Feb. 16

ASHEVILLE YMCA SWIM LESSONS: Session for pre-K and youth, Saturdays, Feb. 16-March 9. Registration deadline is Feb. 14 (with late registration fee of $20). Starts at $25. Call 210-9605 or visit www.ymcawnc.org. FACE PAINTING: Free face painting at Asheville’s Fun Depot, noon-5 p.m. No purchase necessary, tips appreciated. Call before arriving to verify event, 277-2386. Visit www.ashevillesfundepot.com. POLAR BEAR PLUNGE FOR MEALS ON WHEELS: The Asheville Racquet Club will host the fifth-annual Polar Bear Plunge to benefit Meals On Wheels of Asheville and Buncombe County, 11 a.m.-2 p.m. at the club off Hendersonville Road in South Asheville. A family-friendly event with polar bears dressed in outrageous costumes as they execute less-thanOlympic style dives, belly flops and cannonballs from the diving board. Polar Bear Plunge is open to anyone (age 13-16 only with parental consent) willing to raise at least $150 (the cost of one month’s worth of meals for the elderly) and brave the icy water of the club’s outdoor swimming pool. With a post-jump chili lunch, $5. Open to the public. For information, Call ARC at 274-3361 or Meals On

Wheels of Asheville and Buncombe County at 253-5286 or visit www.mowabc.org. SAT PRACTICE TEST: The Reynolds High School PTSO is sponsoring a communitywide SAT Practice Test for students from any area high school/home school. The practice test will be offered 9 a.m.-1:30 p.m., with check-in beginning at 8:30 a.m. inside the school’s front doors. Students should bring pencils, a graphing calculator and any water or snacks they might want during the four-hour test. Admission is $10 at the door. The test is free from Kaplan; all proceeds support the PTSO. Advance registration is strongly encouraged by calling 1-800-KAPTEST, but students can register at the door. The snow make-up date will be Feb. 23. SIBLING CLASS, “MY MOM’S HAVING A BABY”: Class designed for young siblings, ages 3-8. Includes a discussion of pregnancy at the child's level; what it means to be a sibling; a chance to make a gift for self and new baby. Free. Held third Saturday of the month at Mission Hospital, Room A-649. For information, contact Mission Children’s Hospital’s Child Life Department at 213-8302. WEE TRADE: Consignment sale with 45,000 square feet of gently used children’s items. Clothing sizes range from infant to juniors, plus maternity. Sale items also include books, toys, children’s furniture and equipment. Sale runs Feb. 16-17 and 22-23. Shop 9 a.m.-6 p.m. Feb. 16. At WNC Ag Center Davis Event Center, Fletcher. Visit www.wee-trade.net.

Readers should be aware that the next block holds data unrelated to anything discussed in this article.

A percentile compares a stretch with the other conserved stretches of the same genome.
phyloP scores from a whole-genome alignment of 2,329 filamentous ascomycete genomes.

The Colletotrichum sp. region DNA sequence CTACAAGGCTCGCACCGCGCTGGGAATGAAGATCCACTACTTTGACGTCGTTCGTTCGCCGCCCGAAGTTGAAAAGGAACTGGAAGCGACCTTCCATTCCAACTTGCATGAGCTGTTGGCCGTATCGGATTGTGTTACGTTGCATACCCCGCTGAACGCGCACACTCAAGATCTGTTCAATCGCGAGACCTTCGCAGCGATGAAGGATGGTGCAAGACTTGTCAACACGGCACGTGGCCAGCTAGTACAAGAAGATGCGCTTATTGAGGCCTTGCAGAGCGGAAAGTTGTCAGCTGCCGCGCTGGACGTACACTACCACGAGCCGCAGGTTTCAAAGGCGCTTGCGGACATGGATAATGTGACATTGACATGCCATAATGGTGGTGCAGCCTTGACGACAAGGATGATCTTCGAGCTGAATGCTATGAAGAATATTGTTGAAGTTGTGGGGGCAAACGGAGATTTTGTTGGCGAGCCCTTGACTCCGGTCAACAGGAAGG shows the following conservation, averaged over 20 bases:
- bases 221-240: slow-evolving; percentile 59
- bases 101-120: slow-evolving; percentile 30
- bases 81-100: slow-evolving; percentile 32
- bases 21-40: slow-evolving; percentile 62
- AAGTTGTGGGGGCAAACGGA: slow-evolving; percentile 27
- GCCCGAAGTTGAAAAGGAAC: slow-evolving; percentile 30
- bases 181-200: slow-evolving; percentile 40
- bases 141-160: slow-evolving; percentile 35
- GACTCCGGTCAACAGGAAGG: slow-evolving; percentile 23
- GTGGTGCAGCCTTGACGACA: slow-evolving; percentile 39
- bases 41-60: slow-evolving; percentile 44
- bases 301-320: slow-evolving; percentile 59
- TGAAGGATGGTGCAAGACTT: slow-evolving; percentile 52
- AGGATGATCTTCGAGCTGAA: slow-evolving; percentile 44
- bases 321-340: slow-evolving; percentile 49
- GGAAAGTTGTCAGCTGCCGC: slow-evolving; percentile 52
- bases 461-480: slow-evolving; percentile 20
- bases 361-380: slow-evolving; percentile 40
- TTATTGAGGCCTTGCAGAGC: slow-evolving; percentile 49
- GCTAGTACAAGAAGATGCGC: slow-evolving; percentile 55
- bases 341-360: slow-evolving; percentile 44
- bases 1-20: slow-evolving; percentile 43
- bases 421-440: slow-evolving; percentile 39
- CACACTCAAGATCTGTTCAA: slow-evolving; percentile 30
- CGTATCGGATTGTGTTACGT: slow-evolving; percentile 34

Feb. 17

BALLET CONSERVATORY OF ASHEVILLE SUMMER INTENSIVE: Auditions for program June

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24-July 20 geared toward talented dancers ages 10 and older. Daily classes with concentrated, professional instruction in ballet, pointe, variations, partnering, boy’s class, modern, jazz, hip-hop, Pilates, acting for dancers, nutrition, injury prevention, and ballet history. Admission by audition or video. At 5 Points Studios, 6 E. Chestnut St. Visit www.balletconservatoryofasheville.com or call 255-5777. JEWISH TEENS WORKSHOP: Registration is open for Chabad House’s JLI Teens course, “Jewish Revolutions: Building a Better World.” This series explores Judaism’s take on modern causes such as social justice, world peace, freedom, and the environment. For ages 13+. $85. At 6:45 p.m. Sundays 6:45 pm., Feb 17-April 7. At the Chabad House, 660 Merrimon Ave., Asheville. Call 505-0746 or visit www.chabadasheville.org. WEE TRADE: Consignment sale with 45,000 square feet of gently used children’s items. Clothing sizes range from infant to juniors, plus maternity. Sale items also include books, toys, children’s furniture and equipment. Sale runs Feb. 16-17 and 22-23. Shop noon-6 p.m. Feb. 17. At WNC Ag Center Davis Event Center, Fletcher. Visit www.wee-trade.net.

Feb. 18

FAMILY GROUP NIGHT: Family Support Network of WNC at Mission Children’s Hospital and St. Gerard House host meeting with group meal for whole families experiencing special needs in Henderson and surrounding counties. Families split into groups (parents, siblings, child care, children with special